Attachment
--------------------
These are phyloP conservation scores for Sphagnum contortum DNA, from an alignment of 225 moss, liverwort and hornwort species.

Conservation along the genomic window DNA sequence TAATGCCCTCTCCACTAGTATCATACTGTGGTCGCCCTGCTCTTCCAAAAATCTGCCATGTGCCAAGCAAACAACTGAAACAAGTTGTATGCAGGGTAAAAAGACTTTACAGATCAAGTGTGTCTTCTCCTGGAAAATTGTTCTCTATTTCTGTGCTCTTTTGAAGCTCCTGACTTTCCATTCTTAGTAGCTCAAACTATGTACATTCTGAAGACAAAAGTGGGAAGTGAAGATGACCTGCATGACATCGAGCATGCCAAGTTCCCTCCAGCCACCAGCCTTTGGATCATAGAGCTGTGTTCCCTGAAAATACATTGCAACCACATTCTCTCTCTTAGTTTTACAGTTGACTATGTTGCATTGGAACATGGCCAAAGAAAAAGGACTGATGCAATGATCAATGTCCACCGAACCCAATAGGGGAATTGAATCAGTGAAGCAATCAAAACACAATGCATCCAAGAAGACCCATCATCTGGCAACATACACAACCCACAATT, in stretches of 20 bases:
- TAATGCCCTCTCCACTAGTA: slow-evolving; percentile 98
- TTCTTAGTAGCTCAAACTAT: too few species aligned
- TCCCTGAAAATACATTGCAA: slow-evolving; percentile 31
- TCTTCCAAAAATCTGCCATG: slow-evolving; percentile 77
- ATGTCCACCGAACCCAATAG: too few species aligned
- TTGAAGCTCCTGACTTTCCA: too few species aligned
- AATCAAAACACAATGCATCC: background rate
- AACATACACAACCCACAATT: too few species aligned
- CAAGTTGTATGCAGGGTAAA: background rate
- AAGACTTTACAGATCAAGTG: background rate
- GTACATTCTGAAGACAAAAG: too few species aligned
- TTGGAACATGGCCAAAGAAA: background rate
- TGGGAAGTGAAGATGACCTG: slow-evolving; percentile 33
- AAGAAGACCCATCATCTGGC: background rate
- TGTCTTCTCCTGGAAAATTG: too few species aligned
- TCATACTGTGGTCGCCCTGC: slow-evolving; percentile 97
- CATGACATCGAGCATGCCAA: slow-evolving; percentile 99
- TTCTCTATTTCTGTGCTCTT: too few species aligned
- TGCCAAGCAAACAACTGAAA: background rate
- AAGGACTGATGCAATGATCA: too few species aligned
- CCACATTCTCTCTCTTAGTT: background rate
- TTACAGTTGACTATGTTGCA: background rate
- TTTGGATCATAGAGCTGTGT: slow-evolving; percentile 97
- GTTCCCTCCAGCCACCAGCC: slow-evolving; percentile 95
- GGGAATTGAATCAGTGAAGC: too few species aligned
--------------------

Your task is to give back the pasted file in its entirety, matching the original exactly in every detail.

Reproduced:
These are phyloP conservation scores for Sphagnum contortum DNA, from an alignment of 225 moss, liverwort and hornwort species.

Conservation along the genomic window DNA sequence TAATGCCCTCTCCACTAGTATCATACTGTGGTCGCCCTGCTCTTCCAAAAATCTGCCATGTGCCAAGCAAACAACTGAAACAAGTTGTATGCAGGGTAAAAAGACTTTACAGATCAAGTGTGTCTTCTCCTGGAAAATTGTTCTCTATTTCTGTGCTCTTTTGAAGCTCCTGACTTTCCATTCTTAGTAGCTCAAACTATGTACATTCTGAAGACAAAAGTGGGAAGTGAAGATGACCTGCATGACATCGAGCATGCCAAGTTCCCTCCAGCCACCAGCCTTTGGATCATAGAGCTGTGTTCCCTGAAAATACATTGCAACCACATTCTCTCTCTTAGTTTTACAGTTGACTATGTTGCATTGGAACATGGCCAAAGAAAAAGGACTGATGCAATGATCAATGTCCACCGAACCCAATAGGGGAATTGAATCAGTGAAGCAATCAAAACACAATGCATCCAAGAAGACCCATCATCTGGCAACATACACAACCCACAATT, in stretches of 20 bases:
- TAATGCCCTCTCCACTAGTA: slow-evolving; percentile 98
- TTCTTAGTAGCTCAAACTAT: too few species aligned
- TCCCTGAAAATACATTGCAA: slow-evolving; percentile 31
- TCTTCCAAAAATCTGCCATG: slow-evolving; percentile 77
- ATGTCCACCGAACCCAATAG: too few species aligned
- TTGAAGCTCCTGACTTTCCA: too few species aligned
- AATCAAAACACAATGCATCC: background rate
- AACATACACAACCCACAATT: too few species aligned
- CAAGTTGTATGCAGGGTAAA: background rate
- AAGACTTTACAGATCAAGTG: background rate
- GTACATTCTGAAGACAAAAG: too few species aligned
- TTGGAACATGGCCAAAGAAA: background rate
- TGGGAAGTGAAGATGACCTG: slow-evolving; percentile 33
- AAGAAGACCCATCATCTGGC: background rate
- TGTCTTCTCCTGGAAAATTG: too few species aligned
- TCATACTGTGGTCGCCCTGC: slow-evolving; percentile 97
- CATGACATCGAGCATGCCAA: slow-evolving; percentile 99
- TTCTCTATTTCTGTGCTCTT: too few species aligned
- TGCCAAGCAAACAACTGAAA: background rate
- AAGGACTGATGCAATGATCA: too few species aligned
- CCACATTCTCTCTCTTAGTT: background rate
- TTACAGTTGACTATGTTGCA: background rate
- TTTGGATCATAGAGCTGTGT: slow-evolving; percentile 97
- GTTCCCTCCAGCCACCAGCC: slow-evolving; percentile 95
- GGGAATTGAATCAGTGAAGC: too few species aligned